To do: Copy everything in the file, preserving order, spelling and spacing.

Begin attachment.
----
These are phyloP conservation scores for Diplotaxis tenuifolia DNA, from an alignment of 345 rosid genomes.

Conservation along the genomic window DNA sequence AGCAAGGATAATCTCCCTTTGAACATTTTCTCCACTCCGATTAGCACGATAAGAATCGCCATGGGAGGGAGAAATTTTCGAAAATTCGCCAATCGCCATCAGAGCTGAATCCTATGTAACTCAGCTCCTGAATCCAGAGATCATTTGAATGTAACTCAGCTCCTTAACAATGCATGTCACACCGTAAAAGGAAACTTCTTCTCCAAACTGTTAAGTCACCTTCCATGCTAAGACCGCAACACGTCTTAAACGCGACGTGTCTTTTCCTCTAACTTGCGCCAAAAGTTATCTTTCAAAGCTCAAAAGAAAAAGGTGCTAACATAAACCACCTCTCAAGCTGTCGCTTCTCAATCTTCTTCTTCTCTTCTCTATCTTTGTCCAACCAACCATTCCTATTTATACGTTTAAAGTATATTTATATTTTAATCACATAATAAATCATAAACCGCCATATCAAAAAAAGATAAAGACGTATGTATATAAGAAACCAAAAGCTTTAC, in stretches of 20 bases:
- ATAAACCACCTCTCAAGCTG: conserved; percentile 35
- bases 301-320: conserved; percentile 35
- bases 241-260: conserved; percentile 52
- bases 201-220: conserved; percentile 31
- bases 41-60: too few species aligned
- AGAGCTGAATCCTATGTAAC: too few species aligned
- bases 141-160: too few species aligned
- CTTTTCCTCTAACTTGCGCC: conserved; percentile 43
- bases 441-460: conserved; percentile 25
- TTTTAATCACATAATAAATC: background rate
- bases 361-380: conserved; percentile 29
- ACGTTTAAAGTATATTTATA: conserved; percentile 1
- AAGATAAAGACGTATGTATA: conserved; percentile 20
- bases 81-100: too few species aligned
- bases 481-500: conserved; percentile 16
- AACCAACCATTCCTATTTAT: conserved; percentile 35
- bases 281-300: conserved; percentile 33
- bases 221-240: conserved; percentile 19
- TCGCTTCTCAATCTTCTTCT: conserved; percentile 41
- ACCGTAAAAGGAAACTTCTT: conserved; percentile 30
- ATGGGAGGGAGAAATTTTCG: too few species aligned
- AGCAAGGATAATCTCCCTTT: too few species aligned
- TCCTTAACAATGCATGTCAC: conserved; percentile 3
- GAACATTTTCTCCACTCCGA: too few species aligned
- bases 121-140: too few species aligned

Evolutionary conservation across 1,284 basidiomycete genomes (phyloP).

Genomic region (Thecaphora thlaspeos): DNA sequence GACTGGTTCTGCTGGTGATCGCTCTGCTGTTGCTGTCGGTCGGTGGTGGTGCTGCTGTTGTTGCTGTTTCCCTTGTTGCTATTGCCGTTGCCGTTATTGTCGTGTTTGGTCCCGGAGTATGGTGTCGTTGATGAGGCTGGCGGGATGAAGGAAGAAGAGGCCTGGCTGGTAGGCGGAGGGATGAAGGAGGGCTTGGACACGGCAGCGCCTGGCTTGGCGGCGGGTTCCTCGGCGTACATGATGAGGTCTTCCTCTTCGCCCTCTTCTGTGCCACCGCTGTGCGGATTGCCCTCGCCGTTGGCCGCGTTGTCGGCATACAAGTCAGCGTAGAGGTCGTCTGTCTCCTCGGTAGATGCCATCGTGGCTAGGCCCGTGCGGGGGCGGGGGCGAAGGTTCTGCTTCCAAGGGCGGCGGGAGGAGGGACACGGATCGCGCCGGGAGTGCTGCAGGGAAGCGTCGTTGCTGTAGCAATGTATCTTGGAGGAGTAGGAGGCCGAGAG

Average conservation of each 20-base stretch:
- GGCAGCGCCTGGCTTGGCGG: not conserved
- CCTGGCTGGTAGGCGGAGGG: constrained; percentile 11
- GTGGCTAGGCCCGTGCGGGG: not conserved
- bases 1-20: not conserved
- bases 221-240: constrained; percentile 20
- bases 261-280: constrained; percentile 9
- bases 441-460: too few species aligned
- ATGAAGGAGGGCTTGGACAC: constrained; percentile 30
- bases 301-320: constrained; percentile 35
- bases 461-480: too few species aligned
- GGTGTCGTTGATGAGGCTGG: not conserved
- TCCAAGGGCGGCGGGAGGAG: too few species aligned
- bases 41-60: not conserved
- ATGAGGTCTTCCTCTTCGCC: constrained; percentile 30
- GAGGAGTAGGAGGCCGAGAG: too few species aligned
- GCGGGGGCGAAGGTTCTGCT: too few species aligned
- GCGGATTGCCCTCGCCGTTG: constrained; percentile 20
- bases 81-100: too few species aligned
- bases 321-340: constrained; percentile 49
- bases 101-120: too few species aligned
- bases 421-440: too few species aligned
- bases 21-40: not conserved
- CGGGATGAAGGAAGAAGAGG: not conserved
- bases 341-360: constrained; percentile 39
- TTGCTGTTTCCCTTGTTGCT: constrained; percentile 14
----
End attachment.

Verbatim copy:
These are phyloP conservation scores for Diplotaxis tenuifolia DNA, from an alignment of 345 rosid genomes.

Conservation along the genomic window DNA sequence AGCAAGGATAATCTCCCTTTGAACATTTTCTCCACTCCGATTAGCACGATAAGAATCGCCATGGGAGGGAGAAATTTTCGAAAATTCGCCAATCGCCATCAGAGCTGAATCCTATGTAACTCAGCTCCTGAATCCAGAGATCATTTGAATGTAACTCAGCTCCTTAACAATGCATGTCACACCGTAAAAGGAAACTTCTTCTCCAAACTGTTAAGTCACCTTCCATGCTAAGACCGCAACACGTCTTAAACGCGACGTGTCTTTTCCTCTAACTTGCGCCAAAAGTTATCTTTCAAAGCTCAAAAGAAAAAGGTGCTAACATAAACCACCTCTCAAGCTGTCGCTTCTCAATCTTCTTCTTCTCTTCTCTATCTTTGTCCAACCAACCATTCCTATTTATACGTTTAAAGTATATTTATATTTTAATCACATAATAAATCATAAACCGCCATATCAAAAAAAGATAAAGACGTATGTATATAAGAAACCAAAAGCTTTAC, in stretches of 20 bases:
- ATAAACCACCTCTCAAGCTG: conserved; percentile 35
- bases 301-320: conserved; percentile 35
- bases 241-260: conserved; percentile 52
- bases 201-220: conserved; percentile 31
- bases 41-60: too few species aligned
- AGAGCTGAATCCTATGTAAC: too few species aligned
- bases 141-160: too few species aligned
- CTTTTCCTCTAACTTGCGCC: conserved; percentile 43
- bases 441-460: conserved; percentile 25
- TTTTAATCACATAATAAATC: background rate
- bases 361-380: conserved; percentile 29
- ACGTTTAAAGTATATTTATA: conserved; percentile 1
- AAGATAAAGACGTATGTATA: conserved; percentile 20
- bases 81-100: too few species aligned
- bases 481-500: conserved; percentile 16
- AACCAACCATTCCTATTTAT: conserved; percentile 35
- bases 281-300: conserved; percentile 33
- bases 221-240: conserved; percentile 19
- TCGCTTCTCAATCTTCTTCT: conserved; percentile 41
- ACCGTAAAAGGAAACTTCTT: conserved; percentile 30
- ATGGGAGGGAGAAATTTTCG: too few species aligned
- AGCAAGGATAATCTCCCTTT: too few species aligned
- TCCTTAACAATGCATGTCAC: conserved; percentile 3
- GAACATTTTCTCCACTCCGA: too few species aligned
- bases 121-140: too few species aligned

Evolutionary conservation across 1,284 basidiomycete genomes (phyloP).

Genomic region (Thecaphora thlaspeos): DNA sequence GACTGGTTCTGCTGGTGATCGCTCTGCTGTTGCTGTCGGTCGGTGGTGGTGCTGCTGTTGTTGCTGTTTCCCTTGTTGCTATTGCCGTTGCCGTTATTGTCGTGTTTGGTCCCGGAGTATGGTGTCGTTGATGAGGCTGGCGGGATGAAGGAAGAAGAGGCCTGGCTGGTAGGCGGAGGGATGAAGGAGGGCTTGGACACGGCAGCGCCTGGCTTGGCGGCGGGTTCCTCGGCGTACATGATGAGGTCTTCCTCTTCGCCCTCTTCTGTGCCACCGCTGTGCGGATTGCCCTCGCCGTTGGCCGCGTTGTCGGCATACAAGTCAGCGTAGAGGTCGTCTGTCTCCTCGGTAGATGCCATCGTGGCTAGGCCCGTGCGGGGGCGGGGGCGAAGGTTCTGCTTCCAAGGGCGGCGGGAGGAGGGACACGGATCGCGCCGGGAGTGCTGCAGGGAAGCGTCGTTGCTGTAGCAATGTATCTTGGAGGAGTAGGAGGCCGAGAG

Average conservation of each 20-base stretch:
- GGCAGCGCCTGGCTTGGCGG: not conserved
- CCTGGCTGGTAGGCGGAGGG: constrained; percentile 11
- GTGGCTAGGCCCGTGCGGGG: not conserved
- bases 1-20: not conserved
- bases 221-240: constrained; percentile 20
- bases 261-280: constrained; percentile 9
- bases 441-460: too few species aligned
- ATGAAGGAGGGCTTGGACAC: constrained; percentile 30
- bases 301-320: constrained; percentile 35
- bases 461-480: too few species aligned
- GGTGTCGTTGATGAGGCTGG: not conserved
- TCCAAGGGCGGCGGGAGGAG: too few species aligned
- bases 41-60: not conserved
- ATGAGGTCTTCCTCTTCGCC: constrained; percentile 30
- GAGGAGTAGGAGGCCGAGAG: too few species aligned
- GCGGGGGCGAAGGTTCTGCT: too few species aligned
- GCGGATTGCCCTCGCCGTTG: constrained; percentile 20
- bases 81-100: too few species aligned
- bases 321-340: constrained; percentile 49
- bases 101-120: too few species aligned
- bases 421-440: too few species aligned
- bases 21-40: not conserved
- CGGGATGAAGGAAGAAGAGG: not conserved
- bases 341-360: constrained; percentile 39
- TTGCTGTTTCCCTTGTTGCT: constrained; percentile 14